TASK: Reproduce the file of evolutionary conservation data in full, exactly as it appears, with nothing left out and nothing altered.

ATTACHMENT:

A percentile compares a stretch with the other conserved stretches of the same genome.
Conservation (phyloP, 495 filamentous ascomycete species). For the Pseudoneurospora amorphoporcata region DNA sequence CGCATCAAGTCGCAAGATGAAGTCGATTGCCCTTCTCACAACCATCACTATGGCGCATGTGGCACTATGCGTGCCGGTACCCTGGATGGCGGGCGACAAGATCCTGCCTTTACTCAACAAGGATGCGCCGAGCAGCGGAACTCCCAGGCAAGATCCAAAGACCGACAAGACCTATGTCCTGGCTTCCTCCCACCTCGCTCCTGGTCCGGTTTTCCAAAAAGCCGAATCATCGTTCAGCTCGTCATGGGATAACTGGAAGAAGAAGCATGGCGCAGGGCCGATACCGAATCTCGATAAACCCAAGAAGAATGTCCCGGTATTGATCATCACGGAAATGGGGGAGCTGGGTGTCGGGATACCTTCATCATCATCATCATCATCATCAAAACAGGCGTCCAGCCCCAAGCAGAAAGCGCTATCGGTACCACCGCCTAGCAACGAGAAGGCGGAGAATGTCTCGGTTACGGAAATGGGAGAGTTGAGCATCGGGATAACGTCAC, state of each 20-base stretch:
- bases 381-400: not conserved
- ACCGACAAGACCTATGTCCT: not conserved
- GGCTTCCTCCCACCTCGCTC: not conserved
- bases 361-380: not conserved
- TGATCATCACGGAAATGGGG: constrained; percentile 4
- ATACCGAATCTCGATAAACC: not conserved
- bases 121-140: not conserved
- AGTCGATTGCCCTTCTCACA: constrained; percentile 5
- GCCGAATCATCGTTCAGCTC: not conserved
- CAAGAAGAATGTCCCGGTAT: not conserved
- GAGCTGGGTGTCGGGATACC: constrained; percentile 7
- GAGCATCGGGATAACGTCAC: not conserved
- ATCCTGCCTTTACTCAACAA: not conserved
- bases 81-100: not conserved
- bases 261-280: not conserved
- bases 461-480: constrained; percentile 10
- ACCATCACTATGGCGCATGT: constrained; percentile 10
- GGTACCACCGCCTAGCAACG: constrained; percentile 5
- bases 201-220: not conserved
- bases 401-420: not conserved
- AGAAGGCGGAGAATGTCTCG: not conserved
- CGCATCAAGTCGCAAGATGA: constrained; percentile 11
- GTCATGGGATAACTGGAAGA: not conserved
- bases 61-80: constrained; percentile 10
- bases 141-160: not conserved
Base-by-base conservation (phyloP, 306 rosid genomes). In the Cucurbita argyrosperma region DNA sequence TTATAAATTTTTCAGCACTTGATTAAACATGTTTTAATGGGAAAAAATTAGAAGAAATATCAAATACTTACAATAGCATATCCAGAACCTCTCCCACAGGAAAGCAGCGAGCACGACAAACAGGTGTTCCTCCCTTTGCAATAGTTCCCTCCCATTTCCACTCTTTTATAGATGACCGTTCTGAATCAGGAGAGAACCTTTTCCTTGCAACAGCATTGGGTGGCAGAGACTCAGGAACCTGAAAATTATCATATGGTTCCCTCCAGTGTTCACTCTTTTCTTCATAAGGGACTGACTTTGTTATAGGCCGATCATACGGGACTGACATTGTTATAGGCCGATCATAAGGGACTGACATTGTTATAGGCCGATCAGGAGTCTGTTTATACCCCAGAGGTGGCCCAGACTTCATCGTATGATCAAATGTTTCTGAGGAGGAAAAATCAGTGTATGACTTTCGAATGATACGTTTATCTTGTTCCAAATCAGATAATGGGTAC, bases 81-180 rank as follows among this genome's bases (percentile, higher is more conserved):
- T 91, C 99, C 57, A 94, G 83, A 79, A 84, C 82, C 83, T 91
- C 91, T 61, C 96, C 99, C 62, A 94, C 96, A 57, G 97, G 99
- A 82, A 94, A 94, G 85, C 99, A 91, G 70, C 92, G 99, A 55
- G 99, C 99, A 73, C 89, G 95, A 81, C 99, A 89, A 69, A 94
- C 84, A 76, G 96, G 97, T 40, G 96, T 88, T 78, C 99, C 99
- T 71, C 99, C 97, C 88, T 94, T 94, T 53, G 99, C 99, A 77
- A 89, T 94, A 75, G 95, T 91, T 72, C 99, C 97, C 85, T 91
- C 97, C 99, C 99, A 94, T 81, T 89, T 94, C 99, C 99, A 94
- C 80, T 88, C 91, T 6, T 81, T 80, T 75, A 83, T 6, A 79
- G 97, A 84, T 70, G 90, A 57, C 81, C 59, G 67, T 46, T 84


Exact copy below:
A percentile compares a stretch with the other conserved stretches of the same genome.
Conservation (phyloP, 495 filamentous ascomycete species). For the Pseudoneurospora amorphoporcata region DNA sequence CGCATCAAGTCGCAAGATGAAGTCGATTGCCCTTCTCACAACCATCACTATGGCGCATGTGGCACTATGCGTGCCGGTACCCTGGATGGCGGGCGACAAGATCCTGCCTTTACTCAACAAGGATGCGCCGAGCAGCGGAACTCCCAGGCAAGATCCAAAGACCGACAAGACCTATGTCCTGGCTTCCTCCCACCTCGCTCCTGGTCCGGTTTTCCAAAAAGCCGAATCATCGTTCAGCTCGTCATGGGATAACTGGAAGAAGAAGCATGGCGCAGGGCCGATACCGAATCTCGATAAACCCAAGAAGAATGTCCCGGTATTGATCATCACGGAAATGGGGGAGCTGGGTGTCGGGATACCTTCATCATCATCATCATCATCATCAAAACAGGCGTCCAGCCCCAAGCAGAAAGCGCTATCGGTACCACCGCCTAGCAACGAGAAGGCGGAGAATGTCTCGGTTACGGAAATGGGAGAGTTGAGCATCGGGATAACGTCAC, state of each 20-base stretch:
- bases 381-400: not conserved
- ACCGACAAGACCTATGTCCT: not conserved
- GGCTTCCTCCCACCTCGCTC: not conserved
- bases 361-380: not conserved
- TGATCATCACGGAAATGGGG: constrained; percentile 4
- ATACCGAATCTCGATAAACC: not conserved
- bases 121-140: not conserved
- AGTCGATTGCCCTTCTCACA: constrained; percentile 5
- GCCGAATCATCGTTCAGCTC: not conserved
- CAAGAAGAATGTCCCGGTAT: not conserved
- GAGCTGGGTGTCGGGATACC: constrained; percentile 7
- GAGCATCGGGATAACGTCAC: not conserved
- ATCCTGCCTTTACTCAACAA: not conserved
- bases 81-100: not conserved
- bases 261-280: not conserved
- bases 461-480: constrained; percentile 10
- ACCATCACTATGGCGCATGT: constrained; percentile 10
- GGTACCACCGCCTAGCAACG: constrained; percentile 5
- bases 201-220: not conserved
- bases 401-420: not conserved
- AGAAGGCGGAGAATGTCTCG: not conserved
- CGCATCAAGTCGCAAGATGA: constrained; percentile 11
- GTCATGGGATAACTGGAAGA: not conserved
- bases 61-80: constrained; percentile 10
- bases 141-160: not conserved
Base-by-base conservation (phyloP, 306 rosid genomes). In the Cucurbita argyrosperma region DNA sequence TTATAAATTTTTCAGCACTTGATTAAACATGTTTTAATGGGAAAAAATTAGAAGAAATATCAAATACTTACAATAGCATATCCAGAACCTCTCCCACAGGAAAGCAGCGAGCACGACAAACAGGTGTTCCTCCCTTTGCAATAGTTCCCTCCCATTTCCACTCTTTTATAGATGACCGTTCTGAATCAGGAGAGAACCTTTTCCTTGCAACAGCATTGGGTGGCAGAGACTCAGGAACCTGAAAATTATCATATGGTTCCCTCCAGTGTTCACTCTTTTCTTCATAAGGGACTGACTTTGTTATAGGCCGATCATACGGGACTGACATTGTTATAGGCCGATCATAAGGGACTGACATTGTTATAGGCCGATCAGGAGTCTGTTTATACCCCAGAGGTGGCCCAGACTTCATCGTATGATCAAATGTTTCTGAGGAGGAAAAATCAGTGTATGACTTTCGAATGATACGTTTATCTTGTTCCAAATCAGATAATGGGTAC, bases 81-180 rank as follows among this genome's bases (percentile, higher is more conserved):
- T 91, C 99, C 57, A 94, G 83, A 79, A 84, C 82, C 83, T 91
- C 91, T 61, C 96, C 99, C 62, A 94, C 96, A 57, G 97, G 99
- A 82, A 94, A 94, G 85, C 99, A 91, G 70, C 92, G 99, A 55
- G 99, C 99, A 73, C 89, G 95, A 81, C 99, A 89, A 69, A 94
- C 84, A 76, G 96, G 97, T 40, G 96, T 88, T 78, C 99, C 99
- T 71, C 99, C 97, C 88, T 94, T 94, T 53, G 99, C 99, A 77
- A 89, T 94, A 75, G 95, T 91, T 72, C 99, C 97, C 85, T 91
- C 97, C 99, C 99, A 94, T 81, T 89, T 94, C 99, C 99, A 94
- C 80, T 88, C 91, T 6, T 81, T 80, T 75, A 83, T 6, A 79
- G 97, A 84, T 70, G 90, A 57, C 81, C 59, G 67, T 46, T 84